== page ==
The President is clearly an experienced judge, but the judgement appears to ignore the realities of challenges to removal decisions. The very nature of the beast is that the UKBA are only required to give 72 hours notice of removal and of this only the last 24 hours need be during a working day. The UKBA often push this system to the very edge, and e.g. set removal directions on a Friday seeking removal for the following Tuesday morning. As solicitors, but perhaps not the President, are all too aware, this is not notice on the solicitor, but rather notice on the Claimant, as such solicitors often are the last to know that the UKBA are intending to remove at short notice.4 The Court also appears to have overlooked the fact that CPR 54 PD 18.2(c), referred to by Buxton LJ in Madan5 which is quoted with approval in this judgement, no longer exists.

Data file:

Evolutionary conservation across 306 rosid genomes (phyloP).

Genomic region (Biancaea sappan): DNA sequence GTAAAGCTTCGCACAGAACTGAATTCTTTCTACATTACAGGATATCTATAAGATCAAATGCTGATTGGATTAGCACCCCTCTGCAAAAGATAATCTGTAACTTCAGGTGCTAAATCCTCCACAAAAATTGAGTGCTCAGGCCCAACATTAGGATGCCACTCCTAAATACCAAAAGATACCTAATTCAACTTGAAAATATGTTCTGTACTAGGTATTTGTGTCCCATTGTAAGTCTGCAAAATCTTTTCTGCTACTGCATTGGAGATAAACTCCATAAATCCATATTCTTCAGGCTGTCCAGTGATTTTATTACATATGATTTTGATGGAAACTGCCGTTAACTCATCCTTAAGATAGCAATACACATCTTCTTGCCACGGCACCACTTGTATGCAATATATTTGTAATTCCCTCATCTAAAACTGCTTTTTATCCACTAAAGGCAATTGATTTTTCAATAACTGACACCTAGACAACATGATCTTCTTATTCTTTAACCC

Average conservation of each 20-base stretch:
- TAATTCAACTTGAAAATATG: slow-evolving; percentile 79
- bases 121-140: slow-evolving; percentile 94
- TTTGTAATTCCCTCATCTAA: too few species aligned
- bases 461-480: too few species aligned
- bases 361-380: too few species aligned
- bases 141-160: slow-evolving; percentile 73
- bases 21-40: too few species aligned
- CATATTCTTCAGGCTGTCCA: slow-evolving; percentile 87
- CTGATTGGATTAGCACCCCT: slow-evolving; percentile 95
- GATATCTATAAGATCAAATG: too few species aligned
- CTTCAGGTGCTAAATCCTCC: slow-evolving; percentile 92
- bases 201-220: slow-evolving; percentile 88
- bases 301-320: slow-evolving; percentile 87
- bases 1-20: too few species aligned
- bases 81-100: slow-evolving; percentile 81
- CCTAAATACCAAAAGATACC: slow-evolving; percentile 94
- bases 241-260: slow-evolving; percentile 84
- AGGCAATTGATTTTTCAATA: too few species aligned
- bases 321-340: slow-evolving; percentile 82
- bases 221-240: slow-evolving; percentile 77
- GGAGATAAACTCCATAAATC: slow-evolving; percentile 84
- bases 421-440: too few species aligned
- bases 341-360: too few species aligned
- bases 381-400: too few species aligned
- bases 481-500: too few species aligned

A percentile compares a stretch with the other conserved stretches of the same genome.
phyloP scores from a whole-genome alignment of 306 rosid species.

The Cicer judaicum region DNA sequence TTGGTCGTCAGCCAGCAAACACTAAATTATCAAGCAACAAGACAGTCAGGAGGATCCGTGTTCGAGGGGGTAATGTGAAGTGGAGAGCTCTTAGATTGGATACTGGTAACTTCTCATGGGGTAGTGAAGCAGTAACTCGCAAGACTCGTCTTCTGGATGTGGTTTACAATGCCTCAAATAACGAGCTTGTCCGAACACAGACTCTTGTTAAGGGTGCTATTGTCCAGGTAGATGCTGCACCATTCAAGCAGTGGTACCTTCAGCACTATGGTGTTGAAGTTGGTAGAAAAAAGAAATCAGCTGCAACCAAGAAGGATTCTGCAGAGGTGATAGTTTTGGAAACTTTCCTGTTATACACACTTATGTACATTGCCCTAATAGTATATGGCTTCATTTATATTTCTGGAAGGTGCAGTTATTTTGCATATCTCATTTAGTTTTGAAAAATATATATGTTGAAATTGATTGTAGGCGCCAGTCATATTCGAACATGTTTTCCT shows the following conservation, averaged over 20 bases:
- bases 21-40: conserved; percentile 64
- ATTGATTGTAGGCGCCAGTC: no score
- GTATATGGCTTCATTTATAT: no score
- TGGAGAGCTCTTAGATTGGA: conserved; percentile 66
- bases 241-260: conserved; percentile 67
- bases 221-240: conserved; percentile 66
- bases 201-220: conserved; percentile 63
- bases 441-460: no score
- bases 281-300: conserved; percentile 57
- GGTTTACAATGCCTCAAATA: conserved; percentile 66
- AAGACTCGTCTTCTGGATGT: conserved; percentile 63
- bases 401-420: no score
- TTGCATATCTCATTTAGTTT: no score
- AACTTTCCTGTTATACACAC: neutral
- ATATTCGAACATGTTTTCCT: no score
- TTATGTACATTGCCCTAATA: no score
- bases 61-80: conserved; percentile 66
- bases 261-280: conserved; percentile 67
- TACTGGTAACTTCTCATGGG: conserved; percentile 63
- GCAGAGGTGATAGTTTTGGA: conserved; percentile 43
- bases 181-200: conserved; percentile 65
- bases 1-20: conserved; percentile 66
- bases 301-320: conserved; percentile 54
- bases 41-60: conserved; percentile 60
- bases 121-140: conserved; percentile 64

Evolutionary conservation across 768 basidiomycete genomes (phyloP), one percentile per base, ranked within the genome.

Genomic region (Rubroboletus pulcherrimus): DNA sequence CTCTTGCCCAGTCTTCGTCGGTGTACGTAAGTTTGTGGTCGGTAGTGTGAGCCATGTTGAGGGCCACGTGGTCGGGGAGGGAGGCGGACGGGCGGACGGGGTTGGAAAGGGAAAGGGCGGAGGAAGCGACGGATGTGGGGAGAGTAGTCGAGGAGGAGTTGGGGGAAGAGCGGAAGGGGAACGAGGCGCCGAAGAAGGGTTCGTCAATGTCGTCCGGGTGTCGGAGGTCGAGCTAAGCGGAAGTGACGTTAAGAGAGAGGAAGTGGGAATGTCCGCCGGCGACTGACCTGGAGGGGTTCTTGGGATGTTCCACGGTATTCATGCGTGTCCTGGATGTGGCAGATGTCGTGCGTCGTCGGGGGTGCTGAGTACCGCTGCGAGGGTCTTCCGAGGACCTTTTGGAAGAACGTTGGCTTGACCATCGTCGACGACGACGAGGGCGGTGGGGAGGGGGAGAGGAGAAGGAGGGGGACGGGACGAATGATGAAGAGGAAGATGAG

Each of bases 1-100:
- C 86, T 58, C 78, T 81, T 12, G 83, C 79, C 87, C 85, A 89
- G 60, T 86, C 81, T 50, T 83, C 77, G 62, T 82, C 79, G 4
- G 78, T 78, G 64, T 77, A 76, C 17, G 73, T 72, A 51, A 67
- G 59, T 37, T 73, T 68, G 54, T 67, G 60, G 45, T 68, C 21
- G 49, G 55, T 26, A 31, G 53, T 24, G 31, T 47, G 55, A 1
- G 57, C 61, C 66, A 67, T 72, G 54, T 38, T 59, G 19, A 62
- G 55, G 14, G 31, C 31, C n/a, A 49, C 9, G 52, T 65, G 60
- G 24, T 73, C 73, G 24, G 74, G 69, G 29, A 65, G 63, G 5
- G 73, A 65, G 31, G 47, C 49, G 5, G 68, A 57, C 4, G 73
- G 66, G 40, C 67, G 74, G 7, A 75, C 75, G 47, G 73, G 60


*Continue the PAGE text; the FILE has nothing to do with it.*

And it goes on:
Further, the first document drafted which is for Court’s consumption is actually drafted by the UKBA, in its ‘factual summary’: a document that must be lodged with any challenge to removal directions. These documents are notorious as being factually incorrect and or missing relevant information. In these circumstances it is not surprising that the first response is often to point out the inaccuracies or omissions in the UKBA’s justification of the decision to set removal directions, whilst also making up to date representations about the claimant’s case (which has often changed radically since the last occasion it was officially considered several years beforehand) together with a clear warning that failing to defer removal will result in a claim for judicial review. The approval of Madan implies that the Court believes that in the above circumstances the claim should be lodged without waiting for a response from the UKBA. The Court should be careful what it wishes for, as this could only increase the number of these claims. Further, the Court appears to be directing a practice which seems bound to waste a substantial amount of the LSC’s money through requiring that these applications are lodged immediately, where delay may have removed the need for a certificate at all.